Publication - Statistics

Poverty and Income Inequality in Scotland 2016-19

This publication presents estimates of the percentage of people, children, working-age adults and pensioners in Scotland living in poverty, and other statistics on household income and income inequality. These estimates are used to monitor progress in reducing poverty and income inequality.

Contents
Poverty and Income Inequality in Scotland 2016-19
Equality analysis

Equality analysis

Gender and poverty

Income is measured at a household level, which makes it difficult to measure the poverty rate for individual adults living with a partner. For those women and men who live in households with other adults, all adults will either be above or below the poverty threshold. In the analysis below, we therefore only include single adult households (with or without dependent children).

Relative poverty rates highest for single women with children but gap is smaller than it used to be

Figure 13 - Proportion of single working-age adults in relative poverty after housing costs, Scotland
Figure 13 - Proportion of single working-age adults in relative poverty after housing costs, Scotland

Source: Family Resources Survey

In 2016-19, the relative poverty rate after housing costs for single working-age adults was 32%, higher than for the total working-age adult population (19%).

The poverty rate was highest for single women with children (39%). The poverty rate for single women without children was 28%, and for single men (with or without children) was 34%.

Until 2010-13, the gap in poverty rates between these groups had narrowed, but in recent years it widened again.

In this publication, 'child' refers to a dependent child living in the household. This is explained in Annex B. Definitions.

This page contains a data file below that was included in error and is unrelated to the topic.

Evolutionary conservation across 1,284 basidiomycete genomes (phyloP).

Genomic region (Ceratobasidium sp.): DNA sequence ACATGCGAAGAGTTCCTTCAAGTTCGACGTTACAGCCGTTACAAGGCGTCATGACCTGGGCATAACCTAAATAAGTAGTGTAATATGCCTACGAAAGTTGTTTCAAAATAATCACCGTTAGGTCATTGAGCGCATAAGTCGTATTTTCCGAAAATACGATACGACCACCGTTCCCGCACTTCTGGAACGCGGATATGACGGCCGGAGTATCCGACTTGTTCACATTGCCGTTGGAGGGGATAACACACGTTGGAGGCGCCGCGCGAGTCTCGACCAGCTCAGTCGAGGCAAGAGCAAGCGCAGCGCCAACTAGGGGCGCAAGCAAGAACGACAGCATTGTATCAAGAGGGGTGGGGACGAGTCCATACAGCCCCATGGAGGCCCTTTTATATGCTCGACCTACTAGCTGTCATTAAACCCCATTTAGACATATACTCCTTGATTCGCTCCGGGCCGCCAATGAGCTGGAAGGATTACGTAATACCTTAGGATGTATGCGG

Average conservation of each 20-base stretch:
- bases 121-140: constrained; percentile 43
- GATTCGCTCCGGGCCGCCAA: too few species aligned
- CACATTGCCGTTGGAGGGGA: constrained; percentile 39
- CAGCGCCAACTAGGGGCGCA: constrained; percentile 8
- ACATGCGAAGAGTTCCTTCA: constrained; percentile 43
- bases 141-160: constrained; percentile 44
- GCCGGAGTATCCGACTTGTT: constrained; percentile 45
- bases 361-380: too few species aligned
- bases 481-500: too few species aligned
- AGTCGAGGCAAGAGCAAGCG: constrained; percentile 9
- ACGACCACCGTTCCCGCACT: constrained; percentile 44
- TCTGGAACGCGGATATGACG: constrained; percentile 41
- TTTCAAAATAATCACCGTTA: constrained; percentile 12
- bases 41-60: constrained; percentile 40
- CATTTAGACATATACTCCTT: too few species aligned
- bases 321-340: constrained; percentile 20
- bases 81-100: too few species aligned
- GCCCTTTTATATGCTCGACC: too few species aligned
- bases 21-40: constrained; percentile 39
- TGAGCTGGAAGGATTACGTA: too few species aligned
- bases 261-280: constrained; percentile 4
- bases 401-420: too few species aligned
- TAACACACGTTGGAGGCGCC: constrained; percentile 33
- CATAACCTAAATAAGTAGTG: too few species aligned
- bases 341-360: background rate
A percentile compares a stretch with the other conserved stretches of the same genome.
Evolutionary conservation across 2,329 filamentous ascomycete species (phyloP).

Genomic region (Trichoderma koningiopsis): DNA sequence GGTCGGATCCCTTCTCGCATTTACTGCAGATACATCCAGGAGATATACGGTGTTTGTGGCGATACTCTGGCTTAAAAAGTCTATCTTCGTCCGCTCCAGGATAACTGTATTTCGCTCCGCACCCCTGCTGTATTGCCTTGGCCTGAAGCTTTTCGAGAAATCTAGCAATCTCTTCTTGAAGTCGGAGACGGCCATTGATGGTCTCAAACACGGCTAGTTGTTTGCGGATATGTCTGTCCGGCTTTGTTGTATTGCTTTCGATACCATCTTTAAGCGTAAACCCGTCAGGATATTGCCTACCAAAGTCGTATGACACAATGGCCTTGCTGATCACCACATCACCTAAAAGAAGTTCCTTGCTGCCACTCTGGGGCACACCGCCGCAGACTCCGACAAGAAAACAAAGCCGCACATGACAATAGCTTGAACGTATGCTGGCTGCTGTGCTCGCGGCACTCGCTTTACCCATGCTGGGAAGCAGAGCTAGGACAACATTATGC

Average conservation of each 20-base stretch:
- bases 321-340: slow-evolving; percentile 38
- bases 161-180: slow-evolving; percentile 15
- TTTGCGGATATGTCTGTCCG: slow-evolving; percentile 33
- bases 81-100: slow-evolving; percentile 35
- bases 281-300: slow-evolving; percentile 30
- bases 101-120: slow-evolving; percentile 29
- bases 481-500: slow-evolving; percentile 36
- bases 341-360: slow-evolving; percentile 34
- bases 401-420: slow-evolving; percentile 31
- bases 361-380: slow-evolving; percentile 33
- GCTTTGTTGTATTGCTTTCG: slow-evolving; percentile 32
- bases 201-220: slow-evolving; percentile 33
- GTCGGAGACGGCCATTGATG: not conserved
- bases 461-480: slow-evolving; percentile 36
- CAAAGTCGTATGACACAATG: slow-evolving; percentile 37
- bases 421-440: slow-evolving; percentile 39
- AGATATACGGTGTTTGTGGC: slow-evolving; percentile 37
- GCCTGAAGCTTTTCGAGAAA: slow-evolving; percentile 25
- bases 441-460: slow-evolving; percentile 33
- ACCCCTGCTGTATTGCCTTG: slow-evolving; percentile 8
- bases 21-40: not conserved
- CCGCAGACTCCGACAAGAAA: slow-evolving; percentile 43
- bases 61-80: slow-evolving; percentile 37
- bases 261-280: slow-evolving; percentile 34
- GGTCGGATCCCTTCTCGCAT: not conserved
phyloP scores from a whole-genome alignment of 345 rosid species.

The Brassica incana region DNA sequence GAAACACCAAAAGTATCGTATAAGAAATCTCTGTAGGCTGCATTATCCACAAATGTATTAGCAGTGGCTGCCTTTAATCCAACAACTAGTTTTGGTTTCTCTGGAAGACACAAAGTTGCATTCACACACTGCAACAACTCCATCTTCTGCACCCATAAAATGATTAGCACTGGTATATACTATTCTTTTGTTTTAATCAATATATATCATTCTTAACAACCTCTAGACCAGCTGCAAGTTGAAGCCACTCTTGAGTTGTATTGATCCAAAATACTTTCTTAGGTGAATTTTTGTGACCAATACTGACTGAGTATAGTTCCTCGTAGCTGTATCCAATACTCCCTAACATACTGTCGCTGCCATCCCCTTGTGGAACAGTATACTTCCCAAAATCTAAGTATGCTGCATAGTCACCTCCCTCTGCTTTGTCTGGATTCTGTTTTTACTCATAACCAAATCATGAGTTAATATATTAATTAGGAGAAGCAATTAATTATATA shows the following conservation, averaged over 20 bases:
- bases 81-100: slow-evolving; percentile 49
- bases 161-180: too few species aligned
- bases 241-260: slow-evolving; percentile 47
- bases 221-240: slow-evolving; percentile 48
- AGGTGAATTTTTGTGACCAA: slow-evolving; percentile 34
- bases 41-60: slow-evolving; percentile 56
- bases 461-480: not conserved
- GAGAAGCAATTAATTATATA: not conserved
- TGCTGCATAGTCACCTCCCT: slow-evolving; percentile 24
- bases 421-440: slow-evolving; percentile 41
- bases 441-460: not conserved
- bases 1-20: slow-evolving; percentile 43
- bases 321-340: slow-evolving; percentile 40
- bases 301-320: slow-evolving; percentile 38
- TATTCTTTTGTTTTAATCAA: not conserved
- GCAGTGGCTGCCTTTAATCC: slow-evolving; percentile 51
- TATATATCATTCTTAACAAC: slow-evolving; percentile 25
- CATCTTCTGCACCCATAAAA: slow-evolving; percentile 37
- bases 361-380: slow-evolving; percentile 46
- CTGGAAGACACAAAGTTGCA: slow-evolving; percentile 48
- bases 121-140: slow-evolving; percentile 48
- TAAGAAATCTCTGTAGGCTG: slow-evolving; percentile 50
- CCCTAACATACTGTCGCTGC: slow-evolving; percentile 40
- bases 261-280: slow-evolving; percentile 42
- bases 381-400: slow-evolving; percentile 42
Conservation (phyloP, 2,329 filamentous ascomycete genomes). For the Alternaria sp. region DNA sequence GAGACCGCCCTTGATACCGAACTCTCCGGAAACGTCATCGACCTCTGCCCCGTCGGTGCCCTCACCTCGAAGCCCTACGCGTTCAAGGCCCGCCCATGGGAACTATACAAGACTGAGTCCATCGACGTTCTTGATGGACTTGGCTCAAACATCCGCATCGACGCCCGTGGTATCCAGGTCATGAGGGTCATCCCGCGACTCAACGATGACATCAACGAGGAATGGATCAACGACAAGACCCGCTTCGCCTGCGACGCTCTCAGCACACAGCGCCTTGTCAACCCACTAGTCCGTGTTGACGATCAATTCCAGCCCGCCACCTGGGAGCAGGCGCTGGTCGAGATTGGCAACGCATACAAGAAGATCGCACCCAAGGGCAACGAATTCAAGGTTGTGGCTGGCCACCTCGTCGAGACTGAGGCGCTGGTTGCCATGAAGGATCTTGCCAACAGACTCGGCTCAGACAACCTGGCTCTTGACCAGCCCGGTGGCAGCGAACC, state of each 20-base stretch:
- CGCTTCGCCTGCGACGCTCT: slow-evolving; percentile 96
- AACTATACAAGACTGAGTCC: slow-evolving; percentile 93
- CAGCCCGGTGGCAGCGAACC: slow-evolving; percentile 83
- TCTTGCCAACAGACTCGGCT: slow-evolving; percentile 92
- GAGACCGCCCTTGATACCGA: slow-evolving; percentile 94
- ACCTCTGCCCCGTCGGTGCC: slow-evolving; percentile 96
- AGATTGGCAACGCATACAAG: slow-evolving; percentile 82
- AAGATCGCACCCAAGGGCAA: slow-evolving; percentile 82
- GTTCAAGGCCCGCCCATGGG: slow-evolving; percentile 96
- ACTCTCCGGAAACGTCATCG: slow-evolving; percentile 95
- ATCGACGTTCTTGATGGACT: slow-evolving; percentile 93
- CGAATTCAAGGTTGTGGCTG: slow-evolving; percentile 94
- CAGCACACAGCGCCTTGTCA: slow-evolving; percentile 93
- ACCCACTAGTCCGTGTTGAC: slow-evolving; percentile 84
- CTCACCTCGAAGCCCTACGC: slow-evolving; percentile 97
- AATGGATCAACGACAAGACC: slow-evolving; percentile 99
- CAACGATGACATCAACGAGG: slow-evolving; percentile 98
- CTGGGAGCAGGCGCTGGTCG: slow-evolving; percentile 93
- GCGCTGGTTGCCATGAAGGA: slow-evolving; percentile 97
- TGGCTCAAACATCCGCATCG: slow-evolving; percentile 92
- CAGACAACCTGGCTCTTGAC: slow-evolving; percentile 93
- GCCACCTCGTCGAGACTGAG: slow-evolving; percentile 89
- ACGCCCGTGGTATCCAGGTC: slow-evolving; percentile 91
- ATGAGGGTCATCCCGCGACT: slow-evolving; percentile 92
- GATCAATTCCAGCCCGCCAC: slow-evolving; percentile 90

Relative poverty rates higher for single female pensioners than male

Figure 14 - Proportion of single pensioners in relative poverty after housing costs, Scotland
Figure 14 - Proportion of single pensioners in relative poverty after housing costs, Scotland

Source: Family Resources Survey

In 2016-19, 18% of single female pensioners and 15% of single male pensioners were in relative poverty after housing costs. In most years, the poverty rate after housing costs for single female pensioners had been higher than that for single male pensioners, with this gap only recently widening and closing again.

Some of the difference in pensioner poverty between genders may be due to different age profiles. For example, in 2016-19, 40% of female single pensioners were aged over 80 compared with 31% of male single pensioners. Older pensioners may have different sources of income which may result in them having lower incomes.

Before housing costs data is available in the associated tables.

Marital status and poverty

Relative poverty rates highest for singles, divorced & separated, and lowest for married adults

Figure 15 - Proportion of adults in relative poverty after housing costs, Scotland
Figure 15 - Proportion of adults in relative poverty after housing costs, Scotland

Source: Family Resources Survey

In 2016-19, the relative poverty rate after housing costs was highest for single adults (27%, 260,000 adults each year) and divorced (or separated) adults (26%, 90,000). Married adults were the least likely to be in poverty (13%, 270,000), and widowed and cohabiting adults were in the middle (17% and 20%; 50,000 and 120,000).

Poverty among widowed and divorced/separated adults largely decreased over the long term, whereas the trend for singles, cohabiting and married adults was broadly flat over time.

By "Single" we mean adults who have never been married or in a Civil Partnership, and are not living with their partner. The "Married" category includes Civil Partnerships, and couples who are married or in a Civil Partnership but temporarily living apart. The "Divorced" category includes divorced couples, dissolved Civil Partnerships, and couples who are married or in a Civil partnership but are not living together because of estrangement.